Do you measure Customer Retention?
It is vital to your success!
A majority (80%) of small businesses fail in the first five years in business.
Unfortunately, the rest of the bad news is that the remaining 20% fail at a rate of 80% in the next five years. It is not necessary to be included in these statistics.
The Small Business Administration states most small businesses fail do to “under-capitalization” and “not enough business to sustain the business”.
Measuring retention is one of the most important activities you can take to avoid this disaster.
However, most small businesses never bother to measure how many customers buy from them year-after-year.
Because they don’t know the process.
Learning how to measure, understand, and do something about retaining customers is one of the most important steps you can take in protecting your business.
Measuring retention is knowing what “percentage” of your customer base purchase from your business year-after-year.
Hint: In most small businesses, retaining 80% of your customer base year-to-year is a reasonable goal.
How do you go about performing these calculations?
You don’t need to be a math wizard or a specialist in database management to accomplish this. You will see how DO-ABLE this is as you read further.
First, let’s look at the benefits of measuring retention
1. Typically, over a five year period, most small businesses lose approximately 50% of their customer base. In order to survive you must find a way to replace that income or perish.
One way to replace that income is to find new customers to replace those who have left your business.
However, adding new customers to your customer base is the most expensive way to survive.
There is a better way!
It is much more valuable and less costly to find ways to sell to existing customers rather than to add new customers as the sole method of making your business grow.
Consider this, you have probably spend a considerable amount of time, energy and money building a relationship of “trust” with you current customers. You must “leverage” this relationship of trust to benefit your customers and your business.
It has been estimated that it costs 5 to 14 times the amount to add a new customer as it is to sell to an existing customer.
Most small businesses DO NOT have the resources to sustain that type of activity.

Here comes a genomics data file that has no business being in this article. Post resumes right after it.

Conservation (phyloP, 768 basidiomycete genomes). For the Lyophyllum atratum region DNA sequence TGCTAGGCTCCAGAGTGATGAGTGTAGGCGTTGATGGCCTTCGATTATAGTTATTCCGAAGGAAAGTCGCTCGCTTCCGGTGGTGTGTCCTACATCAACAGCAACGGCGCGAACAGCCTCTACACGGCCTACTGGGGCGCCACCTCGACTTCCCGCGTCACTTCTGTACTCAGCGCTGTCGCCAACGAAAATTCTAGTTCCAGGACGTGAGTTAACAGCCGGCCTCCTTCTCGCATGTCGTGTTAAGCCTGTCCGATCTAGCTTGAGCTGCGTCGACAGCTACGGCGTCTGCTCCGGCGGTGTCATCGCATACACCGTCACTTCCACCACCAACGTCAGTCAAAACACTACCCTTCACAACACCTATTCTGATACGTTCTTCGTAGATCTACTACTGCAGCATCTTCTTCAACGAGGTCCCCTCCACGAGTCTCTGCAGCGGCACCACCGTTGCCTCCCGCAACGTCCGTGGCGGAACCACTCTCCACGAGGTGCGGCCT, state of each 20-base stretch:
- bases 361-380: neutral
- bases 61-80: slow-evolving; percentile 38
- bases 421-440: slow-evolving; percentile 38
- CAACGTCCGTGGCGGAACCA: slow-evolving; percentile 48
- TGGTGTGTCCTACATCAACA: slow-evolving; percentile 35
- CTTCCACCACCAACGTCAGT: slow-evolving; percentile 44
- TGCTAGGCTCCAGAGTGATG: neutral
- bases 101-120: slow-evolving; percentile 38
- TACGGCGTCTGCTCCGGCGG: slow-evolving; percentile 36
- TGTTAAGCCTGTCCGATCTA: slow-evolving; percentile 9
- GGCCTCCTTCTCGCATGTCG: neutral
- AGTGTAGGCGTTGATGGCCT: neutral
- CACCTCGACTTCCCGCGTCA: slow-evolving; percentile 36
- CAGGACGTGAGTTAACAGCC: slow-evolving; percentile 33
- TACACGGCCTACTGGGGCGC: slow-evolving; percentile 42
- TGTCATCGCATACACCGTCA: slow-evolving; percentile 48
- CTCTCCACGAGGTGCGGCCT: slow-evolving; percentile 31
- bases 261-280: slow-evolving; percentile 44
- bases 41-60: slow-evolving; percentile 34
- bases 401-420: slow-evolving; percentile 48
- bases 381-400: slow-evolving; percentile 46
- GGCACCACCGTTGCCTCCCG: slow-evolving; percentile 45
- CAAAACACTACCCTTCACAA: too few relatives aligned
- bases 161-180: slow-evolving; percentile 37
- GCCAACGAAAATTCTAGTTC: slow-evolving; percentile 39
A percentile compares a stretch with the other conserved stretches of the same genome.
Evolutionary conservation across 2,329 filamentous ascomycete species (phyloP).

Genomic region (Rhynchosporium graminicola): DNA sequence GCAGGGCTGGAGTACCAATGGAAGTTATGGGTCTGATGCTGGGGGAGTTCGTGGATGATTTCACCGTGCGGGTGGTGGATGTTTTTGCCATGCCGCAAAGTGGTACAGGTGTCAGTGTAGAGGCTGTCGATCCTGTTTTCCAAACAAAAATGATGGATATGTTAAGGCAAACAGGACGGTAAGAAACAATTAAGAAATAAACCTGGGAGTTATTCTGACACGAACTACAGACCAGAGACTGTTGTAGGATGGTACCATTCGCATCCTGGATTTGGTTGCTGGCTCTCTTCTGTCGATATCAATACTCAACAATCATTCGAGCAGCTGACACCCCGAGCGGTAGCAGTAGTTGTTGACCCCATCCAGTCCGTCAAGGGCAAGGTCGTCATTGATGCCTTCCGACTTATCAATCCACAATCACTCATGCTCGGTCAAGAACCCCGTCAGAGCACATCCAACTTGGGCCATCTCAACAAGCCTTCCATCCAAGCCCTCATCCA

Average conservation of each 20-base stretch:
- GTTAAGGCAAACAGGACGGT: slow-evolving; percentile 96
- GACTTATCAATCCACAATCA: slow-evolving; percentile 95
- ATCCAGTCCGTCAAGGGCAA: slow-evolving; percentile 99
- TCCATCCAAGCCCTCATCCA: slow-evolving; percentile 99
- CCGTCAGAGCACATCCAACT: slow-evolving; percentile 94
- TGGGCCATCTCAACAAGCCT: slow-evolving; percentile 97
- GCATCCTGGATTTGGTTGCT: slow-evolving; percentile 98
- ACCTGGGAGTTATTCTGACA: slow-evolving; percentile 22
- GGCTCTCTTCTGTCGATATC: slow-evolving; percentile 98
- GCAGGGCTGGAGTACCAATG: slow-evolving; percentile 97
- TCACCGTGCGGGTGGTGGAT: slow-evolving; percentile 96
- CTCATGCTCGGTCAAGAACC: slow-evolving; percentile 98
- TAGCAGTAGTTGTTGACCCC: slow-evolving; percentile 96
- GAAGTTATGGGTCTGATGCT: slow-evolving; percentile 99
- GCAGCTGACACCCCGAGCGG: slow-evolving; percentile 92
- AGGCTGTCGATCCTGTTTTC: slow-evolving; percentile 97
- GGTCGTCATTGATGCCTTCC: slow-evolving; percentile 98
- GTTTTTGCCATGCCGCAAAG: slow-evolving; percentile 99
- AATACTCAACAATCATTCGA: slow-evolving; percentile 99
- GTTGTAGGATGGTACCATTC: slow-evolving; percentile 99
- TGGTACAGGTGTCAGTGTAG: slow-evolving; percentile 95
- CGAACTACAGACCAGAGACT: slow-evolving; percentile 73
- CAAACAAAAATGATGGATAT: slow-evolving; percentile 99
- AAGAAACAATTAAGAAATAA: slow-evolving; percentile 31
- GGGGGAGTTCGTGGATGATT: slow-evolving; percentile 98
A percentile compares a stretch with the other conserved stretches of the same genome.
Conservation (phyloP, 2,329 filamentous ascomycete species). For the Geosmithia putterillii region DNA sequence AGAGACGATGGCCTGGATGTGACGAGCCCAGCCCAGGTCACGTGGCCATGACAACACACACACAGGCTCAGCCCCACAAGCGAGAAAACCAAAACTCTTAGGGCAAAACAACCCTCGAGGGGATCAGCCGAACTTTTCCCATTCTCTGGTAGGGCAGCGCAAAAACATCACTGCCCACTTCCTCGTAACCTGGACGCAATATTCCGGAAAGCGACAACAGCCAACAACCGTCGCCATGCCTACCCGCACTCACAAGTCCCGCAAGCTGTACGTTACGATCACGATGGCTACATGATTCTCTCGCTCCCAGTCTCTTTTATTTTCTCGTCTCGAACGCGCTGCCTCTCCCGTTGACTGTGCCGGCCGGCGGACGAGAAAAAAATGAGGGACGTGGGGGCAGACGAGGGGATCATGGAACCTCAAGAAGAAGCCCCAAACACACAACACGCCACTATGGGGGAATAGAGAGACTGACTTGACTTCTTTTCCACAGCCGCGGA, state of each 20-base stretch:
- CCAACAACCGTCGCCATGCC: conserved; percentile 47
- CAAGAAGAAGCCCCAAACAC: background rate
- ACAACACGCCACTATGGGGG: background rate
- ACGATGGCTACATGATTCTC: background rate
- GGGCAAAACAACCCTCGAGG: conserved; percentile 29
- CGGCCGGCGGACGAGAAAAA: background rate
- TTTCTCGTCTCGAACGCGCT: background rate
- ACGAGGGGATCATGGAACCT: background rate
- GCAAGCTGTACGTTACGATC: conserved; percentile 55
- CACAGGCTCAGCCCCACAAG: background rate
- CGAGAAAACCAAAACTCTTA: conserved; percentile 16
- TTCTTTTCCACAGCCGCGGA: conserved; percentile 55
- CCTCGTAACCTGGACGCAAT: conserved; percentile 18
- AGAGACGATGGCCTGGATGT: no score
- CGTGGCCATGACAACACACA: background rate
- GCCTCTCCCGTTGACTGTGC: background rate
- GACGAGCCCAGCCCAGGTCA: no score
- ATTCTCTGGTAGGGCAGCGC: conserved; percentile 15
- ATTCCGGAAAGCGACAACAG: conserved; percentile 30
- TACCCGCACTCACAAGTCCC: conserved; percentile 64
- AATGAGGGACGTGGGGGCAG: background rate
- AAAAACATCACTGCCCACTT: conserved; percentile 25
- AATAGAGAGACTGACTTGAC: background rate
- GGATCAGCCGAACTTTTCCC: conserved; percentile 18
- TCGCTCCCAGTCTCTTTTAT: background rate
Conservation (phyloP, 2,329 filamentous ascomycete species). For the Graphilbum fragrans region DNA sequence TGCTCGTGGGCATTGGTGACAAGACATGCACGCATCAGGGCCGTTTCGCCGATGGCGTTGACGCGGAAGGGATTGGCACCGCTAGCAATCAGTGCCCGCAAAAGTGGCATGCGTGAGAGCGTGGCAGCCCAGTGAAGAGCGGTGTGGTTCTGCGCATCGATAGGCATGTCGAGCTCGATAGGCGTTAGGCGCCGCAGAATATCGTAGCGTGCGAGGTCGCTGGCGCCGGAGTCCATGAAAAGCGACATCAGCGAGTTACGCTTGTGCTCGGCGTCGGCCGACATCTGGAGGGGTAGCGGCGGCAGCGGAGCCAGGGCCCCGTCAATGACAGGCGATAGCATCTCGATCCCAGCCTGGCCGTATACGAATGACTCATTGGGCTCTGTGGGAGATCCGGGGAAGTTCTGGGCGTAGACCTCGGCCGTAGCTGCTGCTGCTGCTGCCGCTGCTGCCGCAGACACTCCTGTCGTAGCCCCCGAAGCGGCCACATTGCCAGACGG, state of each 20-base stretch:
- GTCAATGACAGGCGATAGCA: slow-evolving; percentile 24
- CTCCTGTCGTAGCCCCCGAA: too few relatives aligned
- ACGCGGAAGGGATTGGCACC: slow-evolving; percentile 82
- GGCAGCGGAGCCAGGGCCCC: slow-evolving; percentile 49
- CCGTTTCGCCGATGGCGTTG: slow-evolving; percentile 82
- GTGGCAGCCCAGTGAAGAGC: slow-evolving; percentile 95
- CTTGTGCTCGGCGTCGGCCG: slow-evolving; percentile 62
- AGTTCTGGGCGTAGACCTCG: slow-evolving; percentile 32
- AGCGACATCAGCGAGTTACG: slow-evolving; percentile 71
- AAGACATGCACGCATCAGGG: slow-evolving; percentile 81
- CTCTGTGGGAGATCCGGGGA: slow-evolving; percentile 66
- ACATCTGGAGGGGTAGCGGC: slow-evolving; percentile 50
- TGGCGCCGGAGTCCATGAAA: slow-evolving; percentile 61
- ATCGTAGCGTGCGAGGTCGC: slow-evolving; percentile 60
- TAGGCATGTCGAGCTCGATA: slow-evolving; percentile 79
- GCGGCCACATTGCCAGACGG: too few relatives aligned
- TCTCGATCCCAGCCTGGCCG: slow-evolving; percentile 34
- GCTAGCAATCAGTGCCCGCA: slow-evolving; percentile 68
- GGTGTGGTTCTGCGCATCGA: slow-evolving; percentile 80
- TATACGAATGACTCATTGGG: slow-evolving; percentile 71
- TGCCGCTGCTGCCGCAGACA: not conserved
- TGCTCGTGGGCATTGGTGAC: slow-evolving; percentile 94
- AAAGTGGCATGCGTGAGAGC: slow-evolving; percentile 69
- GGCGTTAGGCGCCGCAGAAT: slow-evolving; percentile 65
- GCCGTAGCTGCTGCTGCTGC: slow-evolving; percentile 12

Why do customers decide to leave a business?
2. Here is some enlightening information about why customers stop doing business with a company:
- 5% of customers leave a business because they have moved out of the area
- 5% leave because of changing their buying habits
- 10% leave because they prefer the competition
- 12% leave because they did not like the service the business provided
- 68% of customer leave because they believed they were treated with indifference or have felt unappreciated.
68% of customers believe they were treated with “indifference” or have felt “unappreciated”!
How can that happen?
Think about your own personal situation. If you become a customer of a business that ignores you after you have made a purchase how do you react?
On the contrary…
When a business “covers-you-up” with attention and expresses their appreciation following a purchase do you continue to do business with that company?
Of Course you do!
Here are some important questions to consider.
After a customer purchases from your business how soon should you contact them with a telephone call, post-card, email, letter to say “Thank You”?
Do you have a standard practice in your business to “follow-up” on a recent purchase?
Retaining a customer is nothing more than finding ways to meet and exceed the customer’s expectations. And…it is much easier to do that than to continuously find new customers (more on that topic later).
What is the “Financial Impact” of customer retention?
3. If you are able to determine the percentage of customers that buy from you, year-after-year, you will be able to specifically measure the “financial” impact of improving customer retention.
Here is a remarkable fact:
For every 5% improvement in retention you can expect a 25% to 80% improvement (or more) in the profitability of your business.
4. Since a majority of small businesses never measure customer retention you will be creating a significant advantage over your competition by doing so.
It is like having a road-map to improved profitability. Once you know where you stand you will be able to make significant changes to improve it.
With a little effort and following the process of measuring customer retention you will be light-years ahead of your competition.